Because being able to see is so important, you should be proactive in the care of your eyes. Taking a role in maintaining your sight and preventing its loss includes choosing a qualified eye healthcare provider -- one who has the right training and experience, can give proper diagnosis and treatment, is informative, promotes the best possible results, and shows genuine care for the health of his or her patients.
What should I consider when choosing an eye care specialist?
When choosing a professional to care for your eyes and sight, consider the person's qualifications, experience, services offered, and patient satisfaction:
Qualifications Optometrists Brisbane Eye Care Specialists
Having a solid set of credentials is an encouraging sign of a good health care provider. Making sure that the professional has the proper and adequate training to diagnose, treat, and prevent disease can help you decide which doctor will best serve your eye health care needs. Both optometrists and ophthalmologists should be certified through an accredited medical institution and be licensed to practice through the respective state board of optometry or state medical board. Ophthalmologists should, in addition, have internship and resident training. Certificates and licensures should be displayed in conspicuous areas in their office. You can confirm their credentials through the appropriate state board before your visit.
Experience is also important. An optometrist or ophthalmologist who has more experience will probably be better able to detect eye disease and diagnose disorders simply because they have seen more patients. Another benefit of visiting a health care provider with experience is the reassurance that they have maintained a practice of optometry or ophthalmology.
You may also want to know if your eye examiner participates in medical research or medical education. An eye health care professional who participates in and is current with the latest research and education in his or her field is more knowledgeable about the latest techniques in diagnosing and treating eye disease and visual problems.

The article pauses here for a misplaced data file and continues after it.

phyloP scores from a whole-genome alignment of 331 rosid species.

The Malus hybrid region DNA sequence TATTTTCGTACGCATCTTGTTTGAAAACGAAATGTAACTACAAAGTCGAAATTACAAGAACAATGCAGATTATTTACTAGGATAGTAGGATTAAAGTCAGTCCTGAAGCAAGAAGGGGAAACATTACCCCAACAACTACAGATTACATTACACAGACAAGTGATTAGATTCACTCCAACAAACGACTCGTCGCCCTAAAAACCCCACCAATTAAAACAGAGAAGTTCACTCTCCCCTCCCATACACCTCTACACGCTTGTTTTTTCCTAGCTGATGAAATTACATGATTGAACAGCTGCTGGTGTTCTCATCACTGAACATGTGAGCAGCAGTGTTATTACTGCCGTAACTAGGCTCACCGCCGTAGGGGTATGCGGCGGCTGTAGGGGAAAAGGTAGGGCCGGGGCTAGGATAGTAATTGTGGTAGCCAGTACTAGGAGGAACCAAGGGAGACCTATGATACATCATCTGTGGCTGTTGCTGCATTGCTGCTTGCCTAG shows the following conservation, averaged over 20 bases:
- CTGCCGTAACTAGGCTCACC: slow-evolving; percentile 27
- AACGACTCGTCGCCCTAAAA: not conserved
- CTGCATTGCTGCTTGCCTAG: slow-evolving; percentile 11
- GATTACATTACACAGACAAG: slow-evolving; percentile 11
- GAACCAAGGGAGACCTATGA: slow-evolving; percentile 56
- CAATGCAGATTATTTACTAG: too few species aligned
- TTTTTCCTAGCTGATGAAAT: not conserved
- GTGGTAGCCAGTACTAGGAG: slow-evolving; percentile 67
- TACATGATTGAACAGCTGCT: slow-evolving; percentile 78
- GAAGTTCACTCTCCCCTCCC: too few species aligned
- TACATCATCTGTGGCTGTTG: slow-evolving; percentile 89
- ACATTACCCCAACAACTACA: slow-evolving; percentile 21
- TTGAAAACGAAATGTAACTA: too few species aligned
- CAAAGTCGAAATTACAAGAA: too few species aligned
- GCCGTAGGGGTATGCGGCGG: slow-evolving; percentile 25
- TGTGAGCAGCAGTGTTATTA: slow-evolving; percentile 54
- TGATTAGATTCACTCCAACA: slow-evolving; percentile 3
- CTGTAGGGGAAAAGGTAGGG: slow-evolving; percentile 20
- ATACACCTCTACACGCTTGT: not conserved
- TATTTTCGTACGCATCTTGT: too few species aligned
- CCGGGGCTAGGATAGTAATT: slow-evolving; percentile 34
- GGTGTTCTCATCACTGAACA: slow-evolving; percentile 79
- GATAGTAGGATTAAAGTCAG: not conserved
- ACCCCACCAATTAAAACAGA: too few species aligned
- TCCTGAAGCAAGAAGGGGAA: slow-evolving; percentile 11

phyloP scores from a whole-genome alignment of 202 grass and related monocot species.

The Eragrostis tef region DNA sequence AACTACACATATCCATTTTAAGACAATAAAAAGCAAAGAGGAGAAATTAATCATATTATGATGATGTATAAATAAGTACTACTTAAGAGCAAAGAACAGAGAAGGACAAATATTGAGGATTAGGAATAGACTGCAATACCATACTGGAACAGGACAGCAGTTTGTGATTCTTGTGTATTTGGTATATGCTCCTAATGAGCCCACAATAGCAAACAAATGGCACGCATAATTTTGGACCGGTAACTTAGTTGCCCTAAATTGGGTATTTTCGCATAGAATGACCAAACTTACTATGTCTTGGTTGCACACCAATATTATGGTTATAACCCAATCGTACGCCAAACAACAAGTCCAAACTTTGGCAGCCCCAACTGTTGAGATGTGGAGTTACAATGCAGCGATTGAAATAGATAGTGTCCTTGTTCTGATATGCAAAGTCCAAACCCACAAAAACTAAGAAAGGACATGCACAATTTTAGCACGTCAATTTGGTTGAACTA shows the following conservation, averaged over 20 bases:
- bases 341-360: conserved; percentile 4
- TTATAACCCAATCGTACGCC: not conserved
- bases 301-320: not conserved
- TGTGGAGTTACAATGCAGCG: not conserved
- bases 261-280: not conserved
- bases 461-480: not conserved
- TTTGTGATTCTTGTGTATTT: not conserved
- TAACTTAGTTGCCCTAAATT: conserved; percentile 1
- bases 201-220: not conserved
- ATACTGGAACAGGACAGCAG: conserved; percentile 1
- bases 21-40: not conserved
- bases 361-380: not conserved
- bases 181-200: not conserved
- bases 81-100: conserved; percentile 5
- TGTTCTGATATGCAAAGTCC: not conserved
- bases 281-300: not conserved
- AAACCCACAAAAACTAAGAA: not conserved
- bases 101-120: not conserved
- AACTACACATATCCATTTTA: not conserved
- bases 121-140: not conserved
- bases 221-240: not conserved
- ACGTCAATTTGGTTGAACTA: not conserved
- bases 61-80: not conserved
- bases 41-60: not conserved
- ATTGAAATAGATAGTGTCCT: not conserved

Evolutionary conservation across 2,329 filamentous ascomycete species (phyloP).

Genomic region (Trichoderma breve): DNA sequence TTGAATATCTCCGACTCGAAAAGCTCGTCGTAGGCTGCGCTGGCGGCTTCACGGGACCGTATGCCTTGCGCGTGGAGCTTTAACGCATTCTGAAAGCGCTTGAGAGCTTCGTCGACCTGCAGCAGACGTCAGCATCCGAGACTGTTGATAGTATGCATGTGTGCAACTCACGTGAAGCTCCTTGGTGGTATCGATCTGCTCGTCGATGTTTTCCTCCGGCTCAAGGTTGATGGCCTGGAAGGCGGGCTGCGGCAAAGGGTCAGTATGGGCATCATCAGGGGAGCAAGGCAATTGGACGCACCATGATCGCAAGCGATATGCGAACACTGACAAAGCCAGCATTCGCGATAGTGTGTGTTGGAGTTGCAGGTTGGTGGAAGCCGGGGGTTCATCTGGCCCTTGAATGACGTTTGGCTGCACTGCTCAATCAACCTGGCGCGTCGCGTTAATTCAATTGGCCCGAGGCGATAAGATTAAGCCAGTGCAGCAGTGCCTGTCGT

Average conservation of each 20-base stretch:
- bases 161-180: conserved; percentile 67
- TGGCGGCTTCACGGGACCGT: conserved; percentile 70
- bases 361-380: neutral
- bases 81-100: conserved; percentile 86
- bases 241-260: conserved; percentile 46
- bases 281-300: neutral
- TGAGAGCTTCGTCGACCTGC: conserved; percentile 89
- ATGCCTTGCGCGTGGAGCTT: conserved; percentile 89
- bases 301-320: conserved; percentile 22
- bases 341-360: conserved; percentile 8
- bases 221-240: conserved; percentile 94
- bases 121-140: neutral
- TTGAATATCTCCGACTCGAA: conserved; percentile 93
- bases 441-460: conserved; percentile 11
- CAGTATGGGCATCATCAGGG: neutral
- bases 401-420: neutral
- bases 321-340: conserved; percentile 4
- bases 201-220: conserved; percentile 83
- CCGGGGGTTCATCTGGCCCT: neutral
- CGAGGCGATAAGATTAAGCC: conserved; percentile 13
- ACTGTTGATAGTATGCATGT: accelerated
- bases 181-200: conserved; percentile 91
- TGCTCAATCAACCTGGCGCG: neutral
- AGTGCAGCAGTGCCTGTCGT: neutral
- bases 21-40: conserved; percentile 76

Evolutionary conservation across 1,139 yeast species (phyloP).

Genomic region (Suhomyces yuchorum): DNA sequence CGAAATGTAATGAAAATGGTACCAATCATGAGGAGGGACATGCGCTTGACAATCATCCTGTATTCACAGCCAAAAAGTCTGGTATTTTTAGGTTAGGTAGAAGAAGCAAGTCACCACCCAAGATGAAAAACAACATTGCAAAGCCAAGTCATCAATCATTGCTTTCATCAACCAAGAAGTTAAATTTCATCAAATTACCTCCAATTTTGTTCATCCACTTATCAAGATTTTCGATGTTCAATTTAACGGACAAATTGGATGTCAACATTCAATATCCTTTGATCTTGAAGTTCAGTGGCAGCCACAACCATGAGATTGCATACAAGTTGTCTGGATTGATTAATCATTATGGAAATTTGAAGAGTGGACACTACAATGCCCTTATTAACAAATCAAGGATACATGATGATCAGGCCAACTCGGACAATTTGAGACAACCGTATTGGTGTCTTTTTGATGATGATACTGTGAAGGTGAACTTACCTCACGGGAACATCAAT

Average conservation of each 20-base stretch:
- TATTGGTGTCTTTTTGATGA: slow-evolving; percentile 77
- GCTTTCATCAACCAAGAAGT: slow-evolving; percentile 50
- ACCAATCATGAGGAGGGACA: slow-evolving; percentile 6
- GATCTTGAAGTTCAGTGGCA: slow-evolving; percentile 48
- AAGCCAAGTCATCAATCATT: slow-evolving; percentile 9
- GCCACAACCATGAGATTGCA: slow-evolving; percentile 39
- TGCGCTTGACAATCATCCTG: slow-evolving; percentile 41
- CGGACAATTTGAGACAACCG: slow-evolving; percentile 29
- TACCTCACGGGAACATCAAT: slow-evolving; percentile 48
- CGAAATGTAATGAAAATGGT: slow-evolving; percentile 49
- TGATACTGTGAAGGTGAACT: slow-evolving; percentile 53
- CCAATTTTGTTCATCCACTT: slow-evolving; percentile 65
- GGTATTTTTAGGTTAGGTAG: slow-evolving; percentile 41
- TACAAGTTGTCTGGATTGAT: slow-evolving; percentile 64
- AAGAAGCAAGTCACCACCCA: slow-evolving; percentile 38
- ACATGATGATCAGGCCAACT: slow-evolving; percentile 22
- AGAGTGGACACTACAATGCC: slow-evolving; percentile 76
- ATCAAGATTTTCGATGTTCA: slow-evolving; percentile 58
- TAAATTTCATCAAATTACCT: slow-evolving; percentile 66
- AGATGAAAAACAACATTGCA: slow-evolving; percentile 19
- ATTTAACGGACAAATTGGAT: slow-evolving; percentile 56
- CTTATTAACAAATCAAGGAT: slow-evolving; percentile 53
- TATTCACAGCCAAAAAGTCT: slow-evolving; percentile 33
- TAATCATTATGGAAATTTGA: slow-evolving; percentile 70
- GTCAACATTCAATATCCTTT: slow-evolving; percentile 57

Choosing an eye health care professional who is able to provide a wide range of services is beneficial, but you also should select your provider by what services you need. A provider who offers fewer services may sometimes be able to provide more specialization with a service or certain diseases, like glaucoma and cataracts. You should examine your eye health care needs to determine which provider best suits you.
Optometrists Brisbane Eye Care Specialists Patient satisfaction
Talk to your family, friends, and co-workers to learn about particular health care providers.
After you visit the eye health care provider, determine if you were satisfied and comfortable with him or her. For example, were you seen in a timely manner? Was the examiner thorough? Did he/she address all of your concerns and follow up with any possible complications or questions you had? Will you return?
Will you recommend him/her to others?
Optometrists Brisbane Eye Care Specialists